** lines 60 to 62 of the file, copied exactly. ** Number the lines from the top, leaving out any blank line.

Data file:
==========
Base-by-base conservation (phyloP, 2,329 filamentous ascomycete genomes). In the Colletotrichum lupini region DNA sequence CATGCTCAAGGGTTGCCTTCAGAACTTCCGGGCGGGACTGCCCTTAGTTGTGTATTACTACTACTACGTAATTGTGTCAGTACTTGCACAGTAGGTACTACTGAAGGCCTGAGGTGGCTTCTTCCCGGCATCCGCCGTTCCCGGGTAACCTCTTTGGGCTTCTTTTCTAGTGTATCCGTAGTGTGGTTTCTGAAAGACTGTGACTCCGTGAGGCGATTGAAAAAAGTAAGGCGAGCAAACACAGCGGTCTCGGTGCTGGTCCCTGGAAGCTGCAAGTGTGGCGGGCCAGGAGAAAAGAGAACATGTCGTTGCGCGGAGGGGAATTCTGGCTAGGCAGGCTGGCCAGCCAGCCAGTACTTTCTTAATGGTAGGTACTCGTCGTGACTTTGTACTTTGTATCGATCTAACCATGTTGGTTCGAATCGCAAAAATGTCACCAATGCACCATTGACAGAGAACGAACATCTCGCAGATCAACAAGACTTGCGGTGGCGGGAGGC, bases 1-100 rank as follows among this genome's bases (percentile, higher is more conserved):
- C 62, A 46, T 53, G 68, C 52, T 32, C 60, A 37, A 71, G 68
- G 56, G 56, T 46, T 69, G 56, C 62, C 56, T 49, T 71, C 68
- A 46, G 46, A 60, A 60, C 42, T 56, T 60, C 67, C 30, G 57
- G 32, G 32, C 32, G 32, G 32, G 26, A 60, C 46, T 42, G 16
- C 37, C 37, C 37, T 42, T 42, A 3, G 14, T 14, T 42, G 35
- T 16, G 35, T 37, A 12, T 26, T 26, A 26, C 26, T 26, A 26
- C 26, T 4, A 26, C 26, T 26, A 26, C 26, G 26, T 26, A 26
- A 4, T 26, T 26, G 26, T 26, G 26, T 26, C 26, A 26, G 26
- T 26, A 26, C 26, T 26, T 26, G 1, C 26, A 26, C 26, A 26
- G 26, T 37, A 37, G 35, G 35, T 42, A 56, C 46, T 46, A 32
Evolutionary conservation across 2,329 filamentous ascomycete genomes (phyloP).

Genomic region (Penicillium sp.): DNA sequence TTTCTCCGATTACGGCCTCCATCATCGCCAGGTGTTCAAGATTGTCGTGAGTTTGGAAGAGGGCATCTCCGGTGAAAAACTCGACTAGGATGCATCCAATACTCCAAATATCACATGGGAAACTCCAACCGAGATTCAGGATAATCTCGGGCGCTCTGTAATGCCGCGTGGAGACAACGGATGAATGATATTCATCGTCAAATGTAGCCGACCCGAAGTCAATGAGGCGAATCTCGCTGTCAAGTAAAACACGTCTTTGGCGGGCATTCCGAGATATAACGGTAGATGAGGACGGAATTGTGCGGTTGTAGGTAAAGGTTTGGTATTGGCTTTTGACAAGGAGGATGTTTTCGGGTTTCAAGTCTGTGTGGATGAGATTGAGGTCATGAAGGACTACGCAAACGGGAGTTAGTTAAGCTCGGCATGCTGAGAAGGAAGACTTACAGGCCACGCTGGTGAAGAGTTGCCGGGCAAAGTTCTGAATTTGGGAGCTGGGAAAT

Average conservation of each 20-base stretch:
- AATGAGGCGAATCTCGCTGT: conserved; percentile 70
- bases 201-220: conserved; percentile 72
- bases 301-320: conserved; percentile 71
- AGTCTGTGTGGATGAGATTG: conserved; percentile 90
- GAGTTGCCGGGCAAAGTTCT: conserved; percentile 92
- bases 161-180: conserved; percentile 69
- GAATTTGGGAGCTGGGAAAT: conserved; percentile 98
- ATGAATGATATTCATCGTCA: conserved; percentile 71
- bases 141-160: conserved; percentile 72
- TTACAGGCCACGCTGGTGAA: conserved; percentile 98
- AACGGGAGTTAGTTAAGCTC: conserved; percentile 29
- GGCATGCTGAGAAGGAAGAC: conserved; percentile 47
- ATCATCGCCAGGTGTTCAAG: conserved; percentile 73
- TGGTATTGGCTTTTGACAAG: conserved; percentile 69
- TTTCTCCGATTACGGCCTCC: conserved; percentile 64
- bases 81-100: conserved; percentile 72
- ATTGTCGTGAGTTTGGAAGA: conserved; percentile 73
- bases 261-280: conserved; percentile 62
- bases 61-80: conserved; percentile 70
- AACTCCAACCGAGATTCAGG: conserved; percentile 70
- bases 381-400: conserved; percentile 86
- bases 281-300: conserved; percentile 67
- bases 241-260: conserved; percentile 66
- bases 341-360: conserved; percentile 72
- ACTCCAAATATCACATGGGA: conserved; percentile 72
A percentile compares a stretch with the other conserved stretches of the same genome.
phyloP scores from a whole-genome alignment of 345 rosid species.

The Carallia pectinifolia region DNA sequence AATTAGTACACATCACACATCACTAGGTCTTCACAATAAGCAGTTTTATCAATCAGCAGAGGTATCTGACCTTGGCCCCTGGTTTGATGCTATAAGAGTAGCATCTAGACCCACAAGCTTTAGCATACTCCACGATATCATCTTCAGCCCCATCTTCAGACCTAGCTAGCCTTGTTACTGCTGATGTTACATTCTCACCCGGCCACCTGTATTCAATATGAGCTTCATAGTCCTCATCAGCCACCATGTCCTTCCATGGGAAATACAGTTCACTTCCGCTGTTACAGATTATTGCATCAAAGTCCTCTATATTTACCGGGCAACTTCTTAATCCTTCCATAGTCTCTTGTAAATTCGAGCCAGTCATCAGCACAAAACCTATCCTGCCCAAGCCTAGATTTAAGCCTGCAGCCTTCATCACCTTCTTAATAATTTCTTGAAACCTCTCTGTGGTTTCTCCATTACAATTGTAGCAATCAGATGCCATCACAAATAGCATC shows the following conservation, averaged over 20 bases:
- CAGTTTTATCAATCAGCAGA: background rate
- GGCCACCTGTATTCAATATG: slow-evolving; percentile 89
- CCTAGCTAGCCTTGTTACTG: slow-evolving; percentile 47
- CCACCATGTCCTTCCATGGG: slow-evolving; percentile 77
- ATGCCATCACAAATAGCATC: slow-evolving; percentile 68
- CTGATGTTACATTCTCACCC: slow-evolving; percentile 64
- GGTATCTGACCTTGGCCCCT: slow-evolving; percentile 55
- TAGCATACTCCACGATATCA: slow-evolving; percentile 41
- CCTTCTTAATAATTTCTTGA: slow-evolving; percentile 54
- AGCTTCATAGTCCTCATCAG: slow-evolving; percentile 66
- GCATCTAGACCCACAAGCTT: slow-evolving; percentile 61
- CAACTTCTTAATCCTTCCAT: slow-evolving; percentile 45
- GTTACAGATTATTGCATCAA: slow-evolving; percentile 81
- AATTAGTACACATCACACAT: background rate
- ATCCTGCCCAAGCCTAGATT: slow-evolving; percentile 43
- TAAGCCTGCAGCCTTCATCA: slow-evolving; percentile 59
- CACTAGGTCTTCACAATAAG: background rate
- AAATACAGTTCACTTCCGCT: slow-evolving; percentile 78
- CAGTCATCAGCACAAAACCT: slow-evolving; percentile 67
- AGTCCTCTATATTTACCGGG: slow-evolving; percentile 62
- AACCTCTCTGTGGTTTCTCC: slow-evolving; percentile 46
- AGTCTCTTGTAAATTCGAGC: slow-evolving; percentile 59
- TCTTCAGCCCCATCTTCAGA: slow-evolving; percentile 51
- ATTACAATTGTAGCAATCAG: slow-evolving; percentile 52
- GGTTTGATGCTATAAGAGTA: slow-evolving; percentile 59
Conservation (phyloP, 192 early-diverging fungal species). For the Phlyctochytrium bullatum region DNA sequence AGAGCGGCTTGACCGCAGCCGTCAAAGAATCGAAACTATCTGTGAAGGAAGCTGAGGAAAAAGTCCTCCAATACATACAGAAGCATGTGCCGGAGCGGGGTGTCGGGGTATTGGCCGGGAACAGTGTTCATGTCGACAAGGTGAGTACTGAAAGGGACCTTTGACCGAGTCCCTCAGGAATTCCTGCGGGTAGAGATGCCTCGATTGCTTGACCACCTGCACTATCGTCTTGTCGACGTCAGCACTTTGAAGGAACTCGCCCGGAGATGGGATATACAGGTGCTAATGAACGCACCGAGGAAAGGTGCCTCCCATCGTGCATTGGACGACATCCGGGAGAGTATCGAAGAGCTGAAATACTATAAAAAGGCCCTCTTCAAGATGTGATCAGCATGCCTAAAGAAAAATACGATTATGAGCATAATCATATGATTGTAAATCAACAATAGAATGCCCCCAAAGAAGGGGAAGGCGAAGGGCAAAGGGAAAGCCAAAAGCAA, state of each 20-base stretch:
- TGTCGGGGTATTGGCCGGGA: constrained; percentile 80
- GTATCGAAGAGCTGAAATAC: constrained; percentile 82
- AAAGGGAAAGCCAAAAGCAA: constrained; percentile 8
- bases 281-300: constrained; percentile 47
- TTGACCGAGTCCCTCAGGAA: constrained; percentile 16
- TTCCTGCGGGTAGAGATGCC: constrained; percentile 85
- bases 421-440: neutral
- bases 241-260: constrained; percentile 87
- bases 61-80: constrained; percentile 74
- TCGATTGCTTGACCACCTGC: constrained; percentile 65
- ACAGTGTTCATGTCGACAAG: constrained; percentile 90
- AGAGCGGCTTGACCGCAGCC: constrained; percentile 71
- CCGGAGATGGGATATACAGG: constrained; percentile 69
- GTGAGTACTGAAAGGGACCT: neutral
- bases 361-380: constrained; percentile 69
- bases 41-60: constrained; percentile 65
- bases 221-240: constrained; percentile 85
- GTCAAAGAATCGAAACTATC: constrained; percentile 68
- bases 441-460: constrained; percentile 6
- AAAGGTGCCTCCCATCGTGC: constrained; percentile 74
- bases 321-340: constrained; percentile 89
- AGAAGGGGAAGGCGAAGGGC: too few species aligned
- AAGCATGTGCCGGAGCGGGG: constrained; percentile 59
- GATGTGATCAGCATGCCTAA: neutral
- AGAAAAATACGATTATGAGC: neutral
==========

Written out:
- AAATACAGTTCACTTCCGCT: slow-evolving; percentile 78
- CAGTCATCAGCACAAAACCT: slow-evolving; percentile 67
- AGTCCTCTATATTTACCGGG: slow-evolving; percentile 62